US anti-Islam activists banned from entering UK
Jun. 26, 2013
LONDON (AP) — Two American anti-Islam activists were banned Wednesday from entering Britain following reports they were planning to speak at a far-right rally this weekend.
Robert Spencer and Pamela Geller, who founded the organization Stop the Islamization of America, had been planning to attend an English Defense League march in London.
The Home Office said in a statement that Speller and Geller were "subject to an exclusion decision" and would not be allowed to enter the U.K.
"The Home Secretary will seek to exclude an individual if she considers that his or her presence in the U.K. is not conducive to the public good," it said.
According to the letter sent to Geller, the Home Secretary's exclusion decisions are reviewed every three to five years.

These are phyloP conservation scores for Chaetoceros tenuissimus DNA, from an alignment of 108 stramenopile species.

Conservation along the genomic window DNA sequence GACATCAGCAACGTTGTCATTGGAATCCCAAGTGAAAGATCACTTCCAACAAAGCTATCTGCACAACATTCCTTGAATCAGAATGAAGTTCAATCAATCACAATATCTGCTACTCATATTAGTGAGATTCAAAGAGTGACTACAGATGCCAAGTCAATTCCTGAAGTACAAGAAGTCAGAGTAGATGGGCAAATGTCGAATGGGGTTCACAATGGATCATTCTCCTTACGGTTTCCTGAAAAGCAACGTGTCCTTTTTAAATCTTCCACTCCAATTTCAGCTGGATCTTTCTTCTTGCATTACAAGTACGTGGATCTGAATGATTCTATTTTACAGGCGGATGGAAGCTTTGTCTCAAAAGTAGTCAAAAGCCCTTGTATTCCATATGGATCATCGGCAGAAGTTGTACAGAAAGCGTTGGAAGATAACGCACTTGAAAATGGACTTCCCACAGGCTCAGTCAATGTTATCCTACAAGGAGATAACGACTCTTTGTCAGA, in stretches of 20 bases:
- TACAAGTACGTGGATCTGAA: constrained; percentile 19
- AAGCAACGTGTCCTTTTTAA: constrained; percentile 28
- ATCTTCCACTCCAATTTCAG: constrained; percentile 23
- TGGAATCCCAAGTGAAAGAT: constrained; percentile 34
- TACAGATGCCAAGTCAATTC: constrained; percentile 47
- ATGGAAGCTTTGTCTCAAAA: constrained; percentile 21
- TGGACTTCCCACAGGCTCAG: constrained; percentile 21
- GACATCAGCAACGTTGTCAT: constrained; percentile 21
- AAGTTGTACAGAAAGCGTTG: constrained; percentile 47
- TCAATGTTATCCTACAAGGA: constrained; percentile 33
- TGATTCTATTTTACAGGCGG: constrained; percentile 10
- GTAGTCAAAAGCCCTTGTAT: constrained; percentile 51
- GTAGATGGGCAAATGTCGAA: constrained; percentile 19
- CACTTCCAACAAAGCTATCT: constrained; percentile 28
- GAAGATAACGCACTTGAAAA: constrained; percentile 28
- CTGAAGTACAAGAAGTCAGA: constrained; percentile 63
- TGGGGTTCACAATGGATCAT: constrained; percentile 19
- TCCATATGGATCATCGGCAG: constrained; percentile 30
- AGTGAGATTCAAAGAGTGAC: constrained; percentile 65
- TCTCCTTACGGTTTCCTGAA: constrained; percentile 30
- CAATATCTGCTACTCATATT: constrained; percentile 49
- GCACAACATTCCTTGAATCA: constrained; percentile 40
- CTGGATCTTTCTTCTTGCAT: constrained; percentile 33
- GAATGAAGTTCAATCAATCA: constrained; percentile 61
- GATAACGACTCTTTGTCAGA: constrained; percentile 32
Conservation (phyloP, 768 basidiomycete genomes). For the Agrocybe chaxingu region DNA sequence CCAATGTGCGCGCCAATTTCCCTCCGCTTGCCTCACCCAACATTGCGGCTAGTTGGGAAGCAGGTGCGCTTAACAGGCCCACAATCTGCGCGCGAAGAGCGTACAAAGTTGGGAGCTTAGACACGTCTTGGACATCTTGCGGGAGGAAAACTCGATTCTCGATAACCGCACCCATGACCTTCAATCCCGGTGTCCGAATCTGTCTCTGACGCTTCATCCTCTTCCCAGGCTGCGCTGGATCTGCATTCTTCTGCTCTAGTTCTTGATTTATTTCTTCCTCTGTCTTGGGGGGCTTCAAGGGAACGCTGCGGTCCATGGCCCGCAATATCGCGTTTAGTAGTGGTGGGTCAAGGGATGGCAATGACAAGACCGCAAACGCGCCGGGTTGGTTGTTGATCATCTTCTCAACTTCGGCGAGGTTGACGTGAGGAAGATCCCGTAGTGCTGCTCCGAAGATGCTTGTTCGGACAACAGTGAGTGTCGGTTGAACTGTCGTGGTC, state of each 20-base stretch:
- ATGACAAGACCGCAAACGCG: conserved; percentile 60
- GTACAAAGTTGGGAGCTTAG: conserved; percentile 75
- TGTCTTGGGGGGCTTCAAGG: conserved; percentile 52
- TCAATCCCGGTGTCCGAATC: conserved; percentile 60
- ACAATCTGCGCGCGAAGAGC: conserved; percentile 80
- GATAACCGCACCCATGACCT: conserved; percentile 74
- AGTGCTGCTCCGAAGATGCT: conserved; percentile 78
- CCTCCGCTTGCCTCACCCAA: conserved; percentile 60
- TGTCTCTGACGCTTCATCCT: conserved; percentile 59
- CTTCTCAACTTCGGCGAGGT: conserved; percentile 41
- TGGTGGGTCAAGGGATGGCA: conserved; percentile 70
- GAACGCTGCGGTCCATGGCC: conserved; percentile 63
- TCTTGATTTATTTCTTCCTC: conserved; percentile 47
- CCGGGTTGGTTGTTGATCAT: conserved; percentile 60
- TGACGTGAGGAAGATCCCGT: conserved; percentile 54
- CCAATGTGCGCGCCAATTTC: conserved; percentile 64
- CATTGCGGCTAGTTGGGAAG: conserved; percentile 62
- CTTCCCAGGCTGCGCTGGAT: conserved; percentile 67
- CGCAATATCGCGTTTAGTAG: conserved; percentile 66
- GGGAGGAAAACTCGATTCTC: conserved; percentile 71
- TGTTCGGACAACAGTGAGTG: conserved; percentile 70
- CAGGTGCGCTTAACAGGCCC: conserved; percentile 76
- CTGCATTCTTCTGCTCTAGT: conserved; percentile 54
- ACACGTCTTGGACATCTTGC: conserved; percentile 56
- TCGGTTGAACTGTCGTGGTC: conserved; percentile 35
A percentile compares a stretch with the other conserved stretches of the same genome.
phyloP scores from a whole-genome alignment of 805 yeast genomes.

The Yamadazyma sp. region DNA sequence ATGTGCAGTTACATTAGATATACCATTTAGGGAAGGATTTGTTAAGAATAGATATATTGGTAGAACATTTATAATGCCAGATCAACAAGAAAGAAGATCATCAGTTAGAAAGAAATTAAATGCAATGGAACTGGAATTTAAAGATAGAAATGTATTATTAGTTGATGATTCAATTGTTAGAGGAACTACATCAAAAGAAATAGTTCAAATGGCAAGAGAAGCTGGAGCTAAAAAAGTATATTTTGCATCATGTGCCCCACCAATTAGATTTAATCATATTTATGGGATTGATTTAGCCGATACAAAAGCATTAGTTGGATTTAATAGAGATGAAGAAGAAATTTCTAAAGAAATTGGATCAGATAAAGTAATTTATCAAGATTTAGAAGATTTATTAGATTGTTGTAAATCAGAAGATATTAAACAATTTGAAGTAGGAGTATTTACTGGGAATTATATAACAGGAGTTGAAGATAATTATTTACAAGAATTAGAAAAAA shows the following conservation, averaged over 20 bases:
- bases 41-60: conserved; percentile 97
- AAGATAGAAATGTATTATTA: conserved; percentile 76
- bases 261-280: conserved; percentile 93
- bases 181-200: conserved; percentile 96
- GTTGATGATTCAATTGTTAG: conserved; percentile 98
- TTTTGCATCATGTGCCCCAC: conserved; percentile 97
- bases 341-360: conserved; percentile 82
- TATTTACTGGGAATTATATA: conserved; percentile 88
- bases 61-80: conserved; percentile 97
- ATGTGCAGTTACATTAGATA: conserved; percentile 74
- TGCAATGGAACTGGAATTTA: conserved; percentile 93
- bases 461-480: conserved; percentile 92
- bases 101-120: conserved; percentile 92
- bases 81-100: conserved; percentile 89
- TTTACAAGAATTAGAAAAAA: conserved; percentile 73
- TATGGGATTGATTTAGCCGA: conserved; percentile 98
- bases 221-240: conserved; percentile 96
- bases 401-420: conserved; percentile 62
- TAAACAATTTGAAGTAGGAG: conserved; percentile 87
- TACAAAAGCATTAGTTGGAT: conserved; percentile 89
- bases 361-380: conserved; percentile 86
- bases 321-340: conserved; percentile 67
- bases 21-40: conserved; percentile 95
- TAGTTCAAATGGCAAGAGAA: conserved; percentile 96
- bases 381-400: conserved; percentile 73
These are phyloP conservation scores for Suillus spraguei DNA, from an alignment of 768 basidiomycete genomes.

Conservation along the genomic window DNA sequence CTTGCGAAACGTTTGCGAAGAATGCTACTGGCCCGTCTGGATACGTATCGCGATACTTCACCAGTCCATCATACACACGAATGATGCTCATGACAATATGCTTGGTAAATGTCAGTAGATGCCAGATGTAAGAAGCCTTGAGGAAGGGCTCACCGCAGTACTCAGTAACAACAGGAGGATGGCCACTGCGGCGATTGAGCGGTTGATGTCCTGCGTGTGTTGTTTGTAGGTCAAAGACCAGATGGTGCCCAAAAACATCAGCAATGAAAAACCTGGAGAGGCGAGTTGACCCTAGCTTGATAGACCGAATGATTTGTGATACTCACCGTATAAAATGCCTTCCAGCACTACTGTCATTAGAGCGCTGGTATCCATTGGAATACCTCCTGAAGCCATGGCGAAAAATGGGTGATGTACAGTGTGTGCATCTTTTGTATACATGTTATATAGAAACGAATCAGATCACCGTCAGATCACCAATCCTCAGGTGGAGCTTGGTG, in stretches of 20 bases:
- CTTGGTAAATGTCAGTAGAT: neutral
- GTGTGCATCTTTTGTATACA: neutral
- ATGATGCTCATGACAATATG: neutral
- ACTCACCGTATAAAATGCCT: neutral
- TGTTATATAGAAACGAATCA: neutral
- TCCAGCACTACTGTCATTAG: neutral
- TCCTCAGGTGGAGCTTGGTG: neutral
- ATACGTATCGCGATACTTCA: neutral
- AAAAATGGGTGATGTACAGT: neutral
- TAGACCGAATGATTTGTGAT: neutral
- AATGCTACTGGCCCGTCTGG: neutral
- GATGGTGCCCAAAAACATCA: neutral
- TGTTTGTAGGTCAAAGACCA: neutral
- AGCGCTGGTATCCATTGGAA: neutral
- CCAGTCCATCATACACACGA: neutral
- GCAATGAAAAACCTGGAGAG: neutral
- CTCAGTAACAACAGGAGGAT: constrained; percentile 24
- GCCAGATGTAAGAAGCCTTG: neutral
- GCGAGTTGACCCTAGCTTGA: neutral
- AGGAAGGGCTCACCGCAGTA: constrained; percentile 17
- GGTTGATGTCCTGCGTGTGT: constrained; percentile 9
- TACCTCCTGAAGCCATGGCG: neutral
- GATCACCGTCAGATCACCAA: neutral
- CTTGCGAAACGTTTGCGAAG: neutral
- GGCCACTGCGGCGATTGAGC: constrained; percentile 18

Spencer and Geller were due to attend an EDL march Saturday to mark Armed Forces Day. The march was set to finish in the London neighborhood where soldier Lee Rigby was killed last month by alleged Islamic extremists.
Spencer said in an email that the Home Office's decision amounts to "craven capitulation."
Matthew Collins, a spokesman from anti-racism campaigners Hope Not Hate, who had opposed Spencer and Geller entering the Britain, said his group was "absolutely delighted" by the Home Office's decision.
"Free speech doesn't give you a right to incite hatred against people," Collins said.
EDL leader Tommy Robinson tweeted his disappointment: "I am embarrassed of our country banning Geller and Spencer for daring to speak against Islam."
Spencer and Geller are best known in the U.S. for their opposition to the construction of a mosque near the ground zero site in New York.